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Harbin, China

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Harbin, China

For other uses, see Harbin (disambiguation).
Sub-provincial city
Ice and Snow Sculpture Festival, Hongbo Square and surrounding, Harbin Xinhua Bookstore, Saint Sofia Church, Harbin Mosque, and the Ji Le Temple

Nickname(s): Ice City, Oriental Paris, Oriental Moscow

Harbin (red) in Heilongjiang (orange)

Location of the city center in Heilongjiang

Coordinates: 45°45′N 126°38′E / 45.750°N 126.633°E / 45.750; 126.633Coordinates: 45°45′N 126°38′E / 45.750°N 126.633°E / 45.750; 126.633

Country People's Republic of China
Province Heilongjiang
County-level divisions 18[1]
 • secretary of a municipal committee of the CPC Lin Duo 林 铎 (since April, 2012)
 • Mayor Song Xibin 宋希斌 (since January, 2012)
 • Sub-provincial city 53,100 km2 (20,500 sq mi)
 • Urban 7,068 km2 (2,729 sq mi)
 • Metro 7,068 km2 (2,729 sq mi)
Elevation 150 m (488 ft)
Population (2010)[4]
 • Sub-provincial city 10,635,971
 • Density 200/km2 (520/sq mi)
 • Urban 5,282,083
 • Urban density 750/km2 (1,900/sq mi)
 • Metro 5,878,939
 • Metro density 830/km2 (2,200/sq mi)
Time zone China Standard (UTC+8)
Postal code 150000
Area code(s) 451
License plate prefixes A,L
GDP (2011) CNY 4243.4 billion
 - per capita CNY 39,896
City flowers Lilac

Harbin (

Harbin, which was originally a Manchu word meaning "a place for drying fishing nets", grew from a small rural settlement on the Songhua River to become one of the largest cities in the northeast. The city first prospered as a region inhabited by an overwhelming majority of the Jewish immigrants. It is known for its bitterly cold winters and is often called the "Ice City." Harbin is notable for its beautiful ice sculptures in winter and its Russian legacy, and it still plays an important part in Sino-Russian trade today. In the 1920s, the city was considered China's fashion capital since new designs from Paris and Moscow reached there first before arriving in Shanghai.[6] In 2010, Harbin was declared a UNESCO "City of Music".[7]


Early history

Human settlement in the Harbin area dates from at least 2200 BC (late Stone Age). In 1115 CE, Jin Dynasty established their capital, Shangjing (上京 or Upper Capital) Huining Fu (会宁府), in today's Acheng District of Harbin.[8] However, the region of Harbin was still largely rural until the 1800s. There were only over ten villages and about 30,000 people in Harbin region by the end of the 19th century.[9]

Foreign influence

A small village in 1898 grew into the modern city of Harbin.[10] Polish engineer Adam Szydłowski drew plans for the city following the construction of the Chinese Eastern Railway (KVZhD), which the Russian Empire had financed.[11] The Chinese Eastern Railway extended the Trans-Siberian Railway: substantially reducing the distance from Chita to Vladivostok and also linking the new port city of Dalny (Dalian) and the Russian Naval Base Port Arthur. However, this expansion proved controversial, and one of the causes of the Boxer Rebellion; the rebels martyred thousands of ethnic Chinese Christians, including orthodox bishop Metrophanes, Chi Sung, before Western expeditionary forces helped crush the insurrection. During the Russo-Japanese War (1904–5), Russia used Harbin as its base for military operations in Northeastern China.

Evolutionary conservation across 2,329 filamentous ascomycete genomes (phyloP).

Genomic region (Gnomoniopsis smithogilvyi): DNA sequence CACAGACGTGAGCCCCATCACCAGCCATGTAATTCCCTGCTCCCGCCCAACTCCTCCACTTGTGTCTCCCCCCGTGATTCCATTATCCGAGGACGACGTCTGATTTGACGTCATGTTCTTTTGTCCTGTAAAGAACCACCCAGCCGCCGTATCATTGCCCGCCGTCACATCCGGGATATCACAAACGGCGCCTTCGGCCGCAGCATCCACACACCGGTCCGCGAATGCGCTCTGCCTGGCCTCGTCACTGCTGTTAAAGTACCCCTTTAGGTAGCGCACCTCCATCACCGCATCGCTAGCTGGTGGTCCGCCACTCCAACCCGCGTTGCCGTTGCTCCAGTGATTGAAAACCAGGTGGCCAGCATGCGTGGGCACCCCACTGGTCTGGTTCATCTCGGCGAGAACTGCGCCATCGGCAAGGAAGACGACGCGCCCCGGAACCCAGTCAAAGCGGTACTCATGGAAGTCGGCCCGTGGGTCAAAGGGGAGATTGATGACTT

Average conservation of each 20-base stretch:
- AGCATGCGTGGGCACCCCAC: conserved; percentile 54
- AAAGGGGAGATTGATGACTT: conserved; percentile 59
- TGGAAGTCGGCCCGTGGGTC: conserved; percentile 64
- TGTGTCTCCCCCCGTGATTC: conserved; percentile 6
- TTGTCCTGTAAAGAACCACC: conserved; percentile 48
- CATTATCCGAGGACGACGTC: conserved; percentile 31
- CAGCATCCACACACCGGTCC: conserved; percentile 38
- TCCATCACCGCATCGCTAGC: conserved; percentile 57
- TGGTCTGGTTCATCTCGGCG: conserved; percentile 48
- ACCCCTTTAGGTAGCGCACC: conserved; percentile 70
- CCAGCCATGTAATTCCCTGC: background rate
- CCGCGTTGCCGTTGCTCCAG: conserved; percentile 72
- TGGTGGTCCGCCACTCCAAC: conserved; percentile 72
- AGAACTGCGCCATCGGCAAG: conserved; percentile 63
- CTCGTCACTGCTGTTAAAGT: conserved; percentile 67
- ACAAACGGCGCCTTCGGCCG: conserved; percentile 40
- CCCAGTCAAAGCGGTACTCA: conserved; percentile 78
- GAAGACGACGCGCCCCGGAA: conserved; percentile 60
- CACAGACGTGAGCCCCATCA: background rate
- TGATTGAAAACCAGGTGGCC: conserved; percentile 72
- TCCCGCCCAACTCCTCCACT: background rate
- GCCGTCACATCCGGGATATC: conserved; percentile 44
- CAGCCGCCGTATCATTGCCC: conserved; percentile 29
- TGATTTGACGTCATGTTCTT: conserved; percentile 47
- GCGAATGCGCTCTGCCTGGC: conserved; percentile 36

Following Russia's defeat, its influence declined. Several thousand nationals from 33 countries, including the United States, Germany, and France moved to Harbin. Sixteen countries established consulates to serve their nationals, who established several hundred industrial, commercial and banking companies. Churches were rebuilt for Russian Orthodox, Ukrainian Orthodox, Lutheran/German Protestant, and Polish Catholic Christians. Chinese capitalists also established businesses, especially in brewing, food and textiles. Harbin became the economic hub of northeastern China and an international metropolis.[9] In 1913 the Chinese Eastern Railway census showed its ethnic composition as: Russians – 34313, Chinese (that is, including Hans, Manchus etc.) – 23537, Jews – 5032, Poles – 2556, Japanese – 696, Germans – 564, Tatars – 234, Latvians – 218, Georgians – 183, Estonians – 172, Lithuanians – 142, Armenians – 124; there were also Karaims, Ukrainians, Bashkirs, and some Western Europeans. In total, 68549 citizens of 53 nationalities, speaking 45 languages.[12]

After Russia's Great October Socialist Revolution in December 1918, more than 100,000 defeated Russian White Guards and refugees retreated to Harbin, which became a major center of White Russian émigrés and the largest Russian enclave outside the Soviet Union. The city had a Russian school system, as well as publishers of Russian language newspapers and journals. After 1919, Dr. Abraham Kaufman played a leading role in Harbin's large Russian Jewish community.[13] The Republic of China discontinued diplomatic relations with Imperial Russia in 1920, so many Russians found themselves stateless. When the Chinese Eastern Railway and government in Beijing announced in 1924 that they agreed the railroad would only employ Russian or Chinese nationals, the emigrees were forced to announce their ethnic and political allegiance. Most accepted Soviet citizenship.

Japanese invasion period

Japan invaded Manchuria outright after the Mukden Incident in September 1931. After the Japanese captured Tsitsihar in the Jiangqiao Campaign, the Japanese 4th Mixed Brigade moved toward Harbin, closing in from the west and south. Bombing and strafing by Japanese aircraft forced the Chinese army to retreat from Harbin. Within a few hours the Japanese occupation of Harbin was complete.[14]